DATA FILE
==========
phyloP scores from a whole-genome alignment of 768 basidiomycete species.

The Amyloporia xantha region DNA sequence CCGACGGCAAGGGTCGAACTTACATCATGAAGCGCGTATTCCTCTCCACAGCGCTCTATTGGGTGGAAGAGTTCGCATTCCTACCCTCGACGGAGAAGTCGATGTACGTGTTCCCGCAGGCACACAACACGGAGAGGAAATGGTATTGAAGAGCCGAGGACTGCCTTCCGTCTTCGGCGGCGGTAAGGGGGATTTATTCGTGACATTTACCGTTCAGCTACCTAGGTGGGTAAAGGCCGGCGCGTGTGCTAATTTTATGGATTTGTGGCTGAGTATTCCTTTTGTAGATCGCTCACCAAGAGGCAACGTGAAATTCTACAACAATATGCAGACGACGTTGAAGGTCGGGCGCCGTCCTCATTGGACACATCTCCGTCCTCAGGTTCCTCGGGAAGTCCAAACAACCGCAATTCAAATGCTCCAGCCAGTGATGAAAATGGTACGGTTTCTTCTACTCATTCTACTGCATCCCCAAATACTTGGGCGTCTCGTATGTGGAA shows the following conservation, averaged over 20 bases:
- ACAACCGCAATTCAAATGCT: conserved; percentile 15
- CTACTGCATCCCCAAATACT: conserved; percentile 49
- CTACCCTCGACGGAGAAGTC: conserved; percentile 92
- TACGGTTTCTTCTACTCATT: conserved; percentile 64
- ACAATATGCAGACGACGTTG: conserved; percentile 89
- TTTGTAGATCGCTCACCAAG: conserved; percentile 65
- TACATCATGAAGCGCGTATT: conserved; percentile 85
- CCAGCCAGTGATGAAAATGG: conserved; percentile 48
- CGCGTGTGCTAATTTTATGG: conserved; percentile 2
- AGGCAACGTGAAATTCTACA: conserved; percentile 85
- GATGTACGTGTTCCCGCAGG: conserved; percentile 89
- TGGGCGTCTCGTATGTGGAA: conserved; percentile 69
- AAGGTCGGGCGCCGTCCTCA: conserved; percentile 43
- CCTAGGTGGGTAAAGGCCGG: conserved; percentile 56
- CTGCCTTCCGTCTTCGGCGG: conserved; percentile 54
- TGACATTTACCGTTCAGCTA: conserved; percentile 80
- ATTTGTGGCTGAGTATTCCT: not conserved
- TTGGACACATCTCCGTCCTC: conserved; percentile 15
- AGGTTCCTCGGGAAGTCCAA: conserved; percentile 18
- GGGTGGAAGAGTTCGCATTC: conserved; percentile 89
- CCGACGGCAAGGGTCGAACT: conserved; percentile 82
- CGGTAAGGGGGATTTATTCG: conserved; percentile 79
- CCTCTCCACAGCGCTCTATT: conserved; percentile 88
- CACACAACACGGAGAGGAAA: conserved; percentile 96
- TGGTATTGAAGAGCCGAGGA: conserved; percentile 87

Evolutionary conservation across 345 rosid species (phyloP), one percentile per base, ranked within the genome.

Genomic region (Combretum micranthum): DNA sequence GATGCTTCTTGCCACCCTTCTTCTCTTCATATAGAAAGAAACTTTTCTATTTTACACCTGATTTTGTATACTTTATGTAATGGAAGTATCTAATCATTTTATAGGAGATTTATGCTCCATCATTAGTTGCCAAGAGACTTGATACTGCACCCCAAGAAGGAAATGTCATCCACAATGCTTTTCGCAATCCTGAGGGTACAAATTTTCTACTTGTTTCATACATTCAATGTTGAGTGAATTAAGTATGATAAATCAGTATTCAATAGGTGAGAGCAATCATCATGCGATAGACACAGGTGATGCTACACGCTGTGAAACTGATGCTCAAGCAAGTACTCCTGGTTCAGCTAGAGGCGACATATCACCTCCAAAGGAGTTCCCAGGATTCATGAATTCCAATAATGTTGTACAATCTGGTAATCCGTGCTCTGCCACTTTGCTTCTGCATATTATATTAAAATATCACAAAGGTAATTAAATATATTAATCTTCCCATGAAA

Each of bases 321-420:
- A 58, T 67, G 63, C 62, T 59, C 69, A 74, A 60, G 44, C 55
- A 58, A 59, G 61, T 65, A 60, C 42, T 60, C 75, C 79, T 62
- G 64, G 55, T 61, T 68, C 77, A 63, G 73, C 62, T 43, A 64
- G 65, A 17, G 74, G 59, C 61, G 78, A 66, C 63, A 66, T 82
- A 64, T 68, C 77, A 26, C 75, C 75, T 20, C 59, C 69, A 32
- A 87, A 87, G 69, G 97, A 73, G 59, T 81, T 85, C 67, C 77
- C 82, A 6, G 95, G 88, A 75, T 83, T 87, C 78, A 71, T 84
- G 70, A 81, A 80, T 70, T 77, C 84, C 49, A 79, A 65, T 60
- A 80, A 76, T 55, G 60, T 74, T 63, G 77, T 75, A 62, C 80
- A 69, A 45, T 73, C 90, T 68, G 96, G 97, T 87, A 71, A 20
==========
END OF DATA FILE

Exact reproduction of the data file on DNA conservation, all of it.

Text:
phyloP scores from a whole-genome alignment of 768 basidiomycete species.

The Amyloporia xantha region DNA sequence CCGACGGCAAGGGTCGAACTTACATCATGAAGCGCGTATTCCTCTCCACAGCGCTCTATTGGGTGGAAGAGTTCGCATTCCTACCCTCGACGGAGAAGTCGATGTACGTGTTCCCGCAGGCACACAACACGGAGAGGAAATGGTATTGAAGAGCCGAGGACTGCCTTCCGTCTTCGGCGGCGGTAAGGGGGATTTATTCGTGACATTTACCGTTCAGCTACCTAGGTGGGTAAAGGCCGGCGCGTGTGCTAATTTTATGGATTTGTGGCTGAGTATTCCTTTTGTAGATCGCTCACCAAGAGGCAACGTGAAATTCTACAACAATATGCAGACGACGTTGAAGGTCGGGCGCCGTCCTCATTGGACACATCTCCGTCCTCAGGTTCCTCGGGAAGTCCAAACAACCGCAATTCAAATGCTCCAGCCAGTGATGAAAATGGTACGGTTTCTTCTACTCATTCTACTGCATCCCCAAATACTTGGGCGTCTCGTATGTGGAA shows the following conservation, averaged over 20 bases:
- ACAACCGCAATTCAAATGCT: conserved; percentile 15
- CTACTGCATCCCCAAATACT: conserved; percentile 49
- CTACCCTCGACGGAGAAGTC: conserved; percentile 92
- TACGGTTTCTTCTACTCATT: conserved; percentile 64
- ACAATATGCAGACGACGTTG: conserved; percentile 89
- TTTGTAGATCGCTCACCAAG: conserved; percentile 65
- TACATCATGAAGCGCGTATT: conserved; percentile 85
- CCAGCCAGTGATGAAAATGG: conserved; percentile 48
- CGCGTGTGCTAATTTTATGG: conserved; percentile 2
- AGGCAACGTGAAATTCTACA: conserved; percentile 85
- GATGTACGTGTTCCCGCAGG: conserved; percentile 89
- TGGGCGTCTCGTATGTGGAA: conserved; percentile 69
- AAGGTCGGGCGCCGTCCTCA: conserved; percentile 43
- CCTAGGTGGGTAAAGGCCGG: conserved; percentile 56
- CTGCCTTCCGTCTTCGGCGG: conserved; percentile 54
- TGACATTTACCGTTCAGCTA: conserved; percentile 80
- ATTTGTGGCTGAGTATTCCT: not conserved
- TTGGACACATCTCCGTCCTC: conserved; percentile 15
- AGGTTCCTCGGGAAGTCCAA: conserved; percentile 18
- GGGTGGAAGAGTTCGCATTC: conserved; percentile 89
- CCGACGGCAAGGGTCGAACT: conserved; percentile 82
- CGGTAAGGGGGATTTATTCG: conserved; percentile 79
- CCTCTCCACAGCGCTCTATT: conserved; percentile 88
- CACACAACACGGAGAGGAAA: conserved; percentile 96
- TGGTATTGAAGAGCCGAGGA: conserved; percentile 87

Evolutionary conservation across 345 rosid species (phyloP), one percentile per base, ranked within the genome.

Genomic region (Combretum micranthum): DNA sequence GATGCTTCTTGCCACCCTTCTTCTCTTCATATAGAAAGAAACTTTTCTATTTTACACCTGATTTTGTATACTTTATGTAATGGAAGTATCTAATCATTTTATAGGAGATTTATGCTCCATCATTAGTTGCCAAGAGACTTGATACTGCACCCCAAGAAGGAAATGTCATCCACAATGCTTTTCGCAATCCTGAGGGTACAAATTTTCTACTTGTTTCATACATTCAATGTTGAGTGAATTAAGTATGATAAATCAGTATTCAATAGGTGAGAGCAATCATCATGCGATAGACACAGGTGATGCTACACGCTGTGAAACTGATGCTCAAGCAAGTACTCCTGGTTCAGCTAGAGGCGACATATCACCTCCAAAGGAGTTCCCAGGATTCATGAATTCCAATAATGTTGTACAATCTGGTAATCCGTGCTCTGCCACTTTGCTTCTGCATATTATATTAAAATATCACAAAGGTAATTAAATATATTAATCTTCCCATGAAA

Each of bases 321-420:
- A 58, T 67, G 63, C 62, T 59, C 69, A 74, A 60, G 44, C 55
- A 58, A 59, G 61, T 65, A 60, C 42, T 60, C 75, C 79, T 62
- G 64, G 55, T 61, T 68, C 77, A 63, G 73, C 62, T 43, A 64
- G 65, A 17, G 74, G 59, C 61, G 78, A 66, C 63, A 66, T 82
- A 64, T 68, C 77, A 26, C 75, C 75, T 20, C 59, C 69, A 32
- A 87, A 87, G 69, G 97, A 73, G 59, T 81, T 85, C 67, C 77
- C 82, A 6, G 95, G 88, A 75, T 83, T 87, C 78, A 71, T 84
- G 70, A 81, A 80, T 70, T 77, C 84, C 49, A 79, A 65, T 60
- A 80, A 76, T 55, G 60, T 74, T 63, G 77, T 75, A 62, C 80
- A 69, A 45, T 73, C 90, T 68, G 96, G 97, T 87, A 71, A 20